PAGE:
Tunisia: 30 dead and good David Cameron’s Christian plea for intolerance over Muslim evil
Nearly all newspapars lead with the massacre in Sousse, Tunisia. Can the newspapers make sense of the madness?
The Guardian counts the number of dead that “could it 30”.
The paper leads with a photo of a woman in Christian prayer. Most of the victims were Christian. Is the point of showing this photo to heighten that fact?
The Mail focuses on the pain of not knowing who is dead.
But the Daily Mirror knows. It opts for stating the bald facts: “MASSACRE ON THE BEACH – 30 BRITS ARE DEAD.”
Readers see the face of Trudy Jones, 52, from Blackwood, Caerphilly county. It and the picutre of ‘Relative” grieving are voyeuristic. We’re gawping. This is all show and no tell.
The Daily Star and Sun opt for hope.
Ben Wilton and Shelley Hay survived the attack by Seifeddine Rezgui. They ran. Yesterday they got engaged.
“Our hearts go out to all the families who have lost someone and those who were injured. Our marriage proposal is just one little bit of good that has come out of such a tragic day.”
“I wanted to show my love for Shelley and I didn’t want the terrorists to win. I thought, ‘Screw them. They are not going to stop us’. It was an act of defiance against what happened… I was determined the gunman would not spoil Shelley’s day. And because I had only given her a card that morning she knew I had something special for her. We weren’t hungry but we went down for a meal that night where the staff had laid a special table for her and baked a birthday cake.”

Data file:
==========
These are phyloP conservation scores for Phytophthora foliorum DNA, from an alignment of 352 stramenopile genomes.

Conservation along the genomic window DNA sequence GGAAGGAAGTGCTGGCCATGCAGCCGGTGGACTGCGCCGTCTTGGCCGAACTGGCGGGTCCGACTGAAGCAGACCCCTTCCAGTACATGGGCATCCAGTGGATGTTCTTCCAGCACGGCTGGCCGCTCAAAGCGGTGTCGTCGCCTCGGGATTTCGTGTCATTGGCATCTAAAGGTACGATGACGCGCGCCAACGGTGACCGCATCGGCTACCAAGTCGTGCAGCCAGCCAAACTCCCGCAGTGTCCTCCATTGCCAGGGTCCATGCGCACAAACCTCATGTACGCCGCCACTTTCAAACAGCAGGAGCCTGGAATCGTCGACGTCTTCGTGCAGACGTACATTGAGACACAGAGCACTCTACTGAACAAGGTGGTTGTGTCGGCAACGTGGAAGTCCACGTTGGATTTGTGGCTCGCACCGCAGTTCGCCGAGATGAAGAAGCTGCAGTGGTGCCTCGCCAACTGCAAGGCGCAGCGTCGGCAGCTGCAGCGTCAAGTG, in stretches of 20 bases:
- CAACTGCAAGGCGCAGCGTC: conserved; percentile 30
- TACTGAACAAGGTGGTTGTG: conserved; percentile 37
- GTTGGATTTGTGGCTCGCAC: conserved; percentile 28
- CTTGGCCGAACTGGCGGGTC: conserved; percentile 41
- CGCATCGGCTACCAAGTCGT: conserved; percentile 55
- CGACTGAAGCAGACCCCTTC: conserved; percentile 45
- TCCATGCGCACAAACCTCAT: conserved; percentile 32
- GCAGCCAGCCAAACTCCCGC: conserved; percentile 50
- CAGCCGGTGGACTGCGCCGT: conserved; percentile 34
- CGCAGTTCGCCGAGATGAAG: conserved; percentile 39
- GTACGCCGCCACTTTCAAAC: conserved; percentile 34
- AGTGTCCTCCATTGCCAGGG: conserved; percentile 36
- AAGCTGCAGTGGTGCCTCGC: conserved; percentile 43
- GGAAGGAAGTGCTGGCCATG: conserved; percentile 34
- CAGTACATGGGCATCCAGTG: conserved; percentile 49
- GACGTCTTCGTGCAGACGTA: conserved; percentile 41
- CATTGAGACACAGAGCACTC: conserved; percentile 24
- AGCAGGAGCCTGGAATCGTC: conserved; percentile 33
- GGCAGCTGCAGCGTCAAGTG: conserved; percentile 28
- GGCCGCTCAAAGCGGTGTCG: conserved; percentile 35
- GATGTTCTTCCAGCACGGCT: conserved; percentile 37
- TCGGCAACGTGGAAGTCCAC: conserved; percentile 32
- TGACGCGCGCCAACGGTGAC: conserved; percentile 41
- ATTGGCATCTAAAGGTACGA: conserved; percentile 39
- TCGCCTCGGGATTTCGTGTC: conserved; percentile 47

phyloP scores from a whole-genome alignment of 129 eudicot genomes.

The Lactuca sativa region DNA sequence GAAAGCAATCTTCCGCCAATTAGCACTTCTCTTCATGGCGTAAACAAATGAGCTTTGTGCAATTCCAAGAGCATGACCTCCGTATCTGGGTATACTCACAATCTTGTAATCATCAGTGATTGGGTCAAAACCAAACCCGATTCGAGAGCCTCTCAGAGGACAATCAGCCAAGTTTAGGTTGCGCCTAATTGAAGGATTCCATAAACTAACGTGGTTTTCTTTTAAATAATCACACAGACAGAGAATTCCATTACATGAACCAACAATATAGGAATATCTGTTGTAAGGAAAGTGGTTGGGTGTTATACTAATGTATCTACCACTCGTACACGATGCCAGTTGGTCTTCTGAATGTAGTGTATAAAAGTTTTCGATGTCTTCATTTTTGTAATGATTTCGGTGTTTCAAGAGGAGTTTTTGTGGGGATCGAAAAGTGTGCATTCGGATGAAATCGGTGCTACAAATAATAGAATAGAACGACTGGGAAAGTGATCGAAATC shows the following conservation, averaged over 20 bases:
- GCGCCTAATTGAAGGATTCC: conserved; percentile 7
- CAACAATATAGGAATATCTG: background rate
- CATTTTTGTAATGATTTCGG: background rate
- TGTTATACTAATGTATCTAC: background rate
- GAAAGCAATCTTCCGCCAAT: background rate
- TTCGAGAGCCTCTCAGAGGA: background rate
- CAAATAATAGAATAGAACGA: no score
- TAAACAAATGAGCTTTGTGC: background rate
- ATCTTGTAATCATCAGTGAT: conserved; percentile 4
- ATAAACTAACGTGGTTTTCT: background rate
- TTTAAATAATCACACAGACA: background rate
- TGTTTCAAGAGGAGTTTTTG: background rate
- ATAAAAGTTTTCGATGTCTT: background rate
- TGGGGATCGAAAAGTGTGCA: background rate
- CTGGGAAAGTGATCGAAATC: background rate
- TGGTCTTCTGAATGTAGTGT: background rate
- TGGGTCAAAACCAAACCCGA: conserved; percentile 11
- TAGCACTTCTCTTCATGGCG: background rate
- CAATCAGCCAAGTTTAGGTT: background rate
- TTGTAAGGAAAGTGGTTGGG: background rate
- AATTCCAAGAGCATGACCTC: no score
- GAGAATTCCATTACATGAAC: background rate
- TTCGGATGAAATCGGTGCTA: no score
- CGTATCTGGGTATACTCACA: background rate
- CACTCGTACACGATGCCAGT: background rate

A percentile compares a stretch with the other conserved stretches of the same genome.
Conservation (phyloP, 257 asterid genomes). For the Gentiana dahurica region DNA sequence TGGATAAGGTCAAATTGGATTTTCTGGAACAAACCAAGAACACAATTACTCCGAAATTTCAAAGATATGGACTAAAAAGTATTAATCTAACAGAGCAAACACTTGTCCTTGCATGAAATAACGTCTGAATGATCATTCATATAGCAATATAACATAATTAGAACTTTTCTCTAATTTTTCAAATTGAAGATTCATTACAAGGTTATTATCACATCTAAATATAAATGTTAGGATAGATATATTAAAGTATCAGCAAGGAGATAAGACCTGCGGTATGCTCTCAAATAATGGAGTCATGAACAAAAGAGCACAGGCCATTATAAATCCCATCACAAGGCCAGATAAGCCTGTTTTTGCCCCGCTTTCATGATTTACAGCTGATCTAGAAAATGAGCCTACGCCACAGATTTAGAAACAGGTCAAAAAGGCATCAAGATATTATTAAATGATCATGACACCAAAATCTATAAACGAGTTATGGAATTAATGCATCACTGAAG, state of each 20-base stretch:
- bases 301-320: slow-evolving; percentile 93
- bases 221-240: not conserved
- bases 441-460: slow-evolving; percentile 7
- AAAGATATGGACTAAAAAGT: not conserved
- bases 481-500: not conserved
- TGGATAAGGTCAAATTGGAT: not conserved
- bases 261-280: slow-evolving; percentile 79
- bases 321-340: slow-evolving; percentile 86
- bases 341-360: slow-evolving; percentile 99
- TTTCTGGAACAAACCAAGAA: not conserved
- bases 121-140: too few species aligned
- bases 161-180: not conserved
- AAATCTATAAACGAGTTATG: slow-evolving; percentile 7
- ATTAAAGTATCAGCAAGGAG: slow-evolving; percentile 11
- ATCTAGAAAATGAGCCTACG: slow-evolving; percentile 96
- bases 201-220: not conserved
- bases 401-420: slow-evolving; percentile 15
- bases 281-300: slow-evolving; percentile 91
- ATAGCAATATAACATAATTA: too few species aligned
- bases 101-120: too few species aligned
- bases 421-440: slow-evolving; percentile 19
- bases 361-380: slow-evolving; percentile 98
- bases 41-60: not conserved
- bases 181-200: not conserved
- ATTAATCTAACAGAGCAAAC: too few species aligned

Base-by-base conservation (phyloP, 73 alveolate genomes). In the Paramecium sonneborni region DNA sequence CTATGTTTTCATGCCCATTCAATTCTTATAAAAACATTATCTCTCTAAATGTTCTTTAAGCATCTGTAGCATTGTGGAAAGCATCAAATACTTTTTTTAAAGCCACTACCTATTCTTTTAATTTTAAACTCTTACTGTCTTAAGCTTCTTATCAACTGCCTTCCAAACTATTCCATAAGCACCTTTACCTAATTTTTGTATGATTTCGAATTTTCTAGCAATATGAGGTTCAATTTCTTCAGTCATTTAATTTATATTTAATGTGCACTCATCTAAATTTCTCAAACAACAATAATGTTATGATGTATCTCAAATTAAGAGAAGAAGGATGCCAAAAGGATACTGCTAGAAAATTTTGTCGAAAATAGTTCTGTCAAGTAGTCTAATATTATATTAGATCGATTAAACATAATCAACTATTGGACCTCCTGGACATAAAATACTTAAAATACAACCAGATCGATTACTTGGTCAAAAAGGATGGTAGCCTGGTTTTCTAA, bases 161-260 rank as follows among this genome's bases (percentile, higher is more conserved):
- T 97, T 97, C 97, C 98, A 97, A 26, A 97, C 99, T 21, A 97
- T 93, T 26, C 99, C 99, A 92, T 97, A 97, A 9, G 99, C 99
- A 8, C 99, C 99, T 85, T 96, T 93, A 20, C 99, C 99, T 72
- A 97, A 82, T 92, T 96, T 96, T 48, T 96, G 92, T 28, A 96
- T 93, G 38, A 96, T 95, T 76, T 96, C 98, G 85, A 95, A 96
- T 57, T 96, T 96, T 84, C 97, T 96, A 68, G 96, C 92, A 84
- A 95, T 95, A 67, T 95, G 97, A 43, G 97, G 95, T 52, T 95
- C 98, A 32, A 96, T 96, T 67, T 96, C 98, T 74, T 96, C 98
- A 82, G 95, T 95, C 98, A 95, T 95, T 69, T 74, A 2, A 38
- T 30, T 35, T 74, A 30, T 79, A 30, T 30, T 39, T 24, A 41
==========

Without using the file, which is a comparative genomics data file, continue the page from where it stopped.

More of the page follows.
But what do we know?
The Independent tells us what we don’t know but do fear.
“Tunisian killer may not have acted alone”
Or to put it another way: ‘Tunisian killer may have acted alone.’ It’s always useful to twist a headline to reveal what it really tells us, which is nothing.
Seifeddine Rezgui – the student who carried out the murderous attack in the Tunisian resort of Sousse which left at least 30 Britons feared dead – disappeared along with six other young men he shared a house with a month before the slaughter on the beach, The Independent understands.
Rezgui is dead.
A number of the men, who had rented the property next to the Mosque of the Seven Virgins in the Islamic holy city of Kairouan, remained at large.